Monday, March 14, 2011

Aunts: Part 3

Today let me introduce Mom's youngest sister to you. She was about eight years younger than Mom, and approximately thirteen years older than I was. I don't remember much about her before I was four or five years old, but there is a photograph of me at the age of three that showed what she'd been up to that day. She had 'dolled me up' in red lipstick, one of her striped skirts, and lots of jewelry. I'm sitting next to Gramma in the photo, on the steps of the front porch.

Aunt 'Nita (Anita) was a 'fun' aunt. She had a sturdy frame and was a bit round. Her personality can only be described as 'jolly'. She married at a young age, to Uncle Ros. They would invite their little neice (me) to spend a few days with them from time to time. There wasn't a hint of jealousy in her when I said that I was going to marry Uncle Ros when I grew up! In fact, she thought it was quite amusing, knowing full well that I'd change my mind many times before I reached the marrying age.

When I was six years old, the young couple became parents to my only girl cousin on Mom's side. We became as close as sisters, in time, but I don't remember too much about the baby when she was little. About three years later, a little boy was born to the family, and being a little older, I was able to be helpful in caring for him and playing with his sister. I loved to push the baby in his carriage when we would sometimes walk downtown. I remember changing his diaper one day, in my church clothes, feeling like a 'big girl' to have been given the job. The little stinker turned into a water fountain, and I was his target! Aunt Nita covered him and laughed and laughed until her sides hurt! At first I didn't find it funny, but Aunt Nita's sounds were coming out in 'ooooo, oooooo' as she laughed, and I soon found myself in a bout of extreme giggles.

Around the time of my wedding, Aunt 'Nita began to have some health problems. She seemed to have problems eating certain foods. She lost some weight and, since she'd been fighting the battle of the buldge for as long as I could remember, I'm sure I thought she was dieting. Now, looking back, it probably had something to do with the ailment she was dealing with.

The time came when I was expecting my first baby who was due in the middle of January. Aunt Nita crocheted a sweet little pink sweater with matching hat and booties, even though she didn't know if the baby would be a girl or a boy. I guess we know what she was hoping for! At any rate, the sweater set was given to me at my baby shower, with a card from my grandmother, who was unable to do handiwork any more. Aunt Nita's gift was another creation she'd made. It was a knitted yellow and white sweater and hat, with a matching pair of knitted pants to keep little legs warm. I still have the tiny pink set, packed safely away. Each one of my baby girls wore it, as did some of my granddaughters too. There was also a cute pair of pink knitted slippers for baby, with a pom-pom head on the toe, with pointed ears and wiggly eyes.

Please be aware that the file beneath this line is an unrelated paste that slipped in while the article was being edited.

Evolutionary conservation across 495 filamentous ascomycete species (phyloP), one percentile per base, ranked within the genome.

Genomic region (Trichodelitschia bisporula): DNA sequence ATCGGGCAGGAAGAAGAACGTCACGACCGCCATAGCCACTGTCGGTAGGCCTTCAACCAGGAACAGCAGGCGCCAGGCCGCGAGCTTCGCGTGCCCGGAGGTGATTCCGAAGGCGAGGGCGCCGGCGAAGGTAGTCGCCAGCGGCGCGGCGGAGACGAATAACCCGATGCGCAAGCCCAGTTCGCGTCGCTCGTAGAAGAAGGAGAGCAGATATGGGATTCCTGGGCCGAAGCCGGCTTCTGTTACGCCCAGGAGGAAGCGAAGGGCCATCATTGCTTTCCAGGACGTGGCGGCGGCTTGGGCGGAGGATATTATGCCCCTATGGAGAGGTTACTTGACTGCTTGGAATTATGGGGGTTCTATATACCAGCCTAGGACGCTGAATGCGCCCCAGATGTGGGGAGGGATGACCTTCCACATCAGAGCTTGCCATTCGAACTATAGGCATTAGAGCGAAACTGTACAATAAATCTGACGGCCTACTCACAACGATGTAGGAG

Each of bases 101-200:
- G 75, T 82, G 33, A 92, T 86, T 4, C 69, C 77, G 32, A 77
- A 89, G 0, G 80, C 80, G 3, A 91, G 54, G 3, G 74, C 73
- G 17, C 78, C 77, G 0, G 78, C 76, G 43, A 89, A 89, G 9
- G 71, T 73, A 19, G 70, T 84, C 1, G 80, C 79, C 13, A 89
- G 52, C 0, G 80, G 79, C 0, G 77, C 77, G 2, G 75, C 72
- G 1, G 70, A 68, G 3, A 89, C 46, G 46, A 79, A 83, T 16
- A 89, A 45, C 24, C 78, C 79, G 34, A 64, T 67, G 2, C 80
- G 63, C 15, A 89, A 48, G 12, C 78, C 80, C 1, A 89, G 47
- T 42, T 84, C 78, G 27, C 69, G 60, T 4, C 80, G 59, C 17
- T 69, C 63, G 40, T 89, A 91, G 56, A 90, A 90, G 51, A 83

Aunt Nita was sick and was lying on the living room couch, day after day. She couldn't keep anything on her stomach. My Aunt Sis and Mom would take turns going to help with the kids and meals and housework. The doctors said she had colitis, an intestinal ailment. Eventually, they determined that she needed to have surgery. When they opened her up, they discovered that she was riddled inside with cancer. They closed her up, and we waited.

On the Saturday before Easter, I went over to the house and asked my cousin, who was then sixteen years old, if she'd like to walk downtown with me. We had a nice afternoon together while Uncle Ros went to the hospital to visit with his 35 year old wife. When we got home, Uncle Ros looked funny, and he struggled with what he had to say to his daughter. "Mommy died this afternoon." We all stood together, in a huddle, crying together. My ears burned, my cheeks stung as the tears fell. I stayed only long enough to compose myself so that I could drive home.
Their little family needed to be together to let this news penetrate. They didn't need me in the way.

I packed up my baby and left, saying I would see them soon, and to let me know what I could do for them. I drove home, fighting the tears, but not really able to believe what had just happened, until I placed my baby in her high chair. I was still crying and the baby looked at me with a wondering look. When I said to her, "It's ok. Mommy's just sad. Our nice Aunt Nita has gone to Heaven." That's when it became real to me.

1 comment:

  1. Parting with a loved one is always so hard. I'm so thankful that we don't have to part with sweet memories.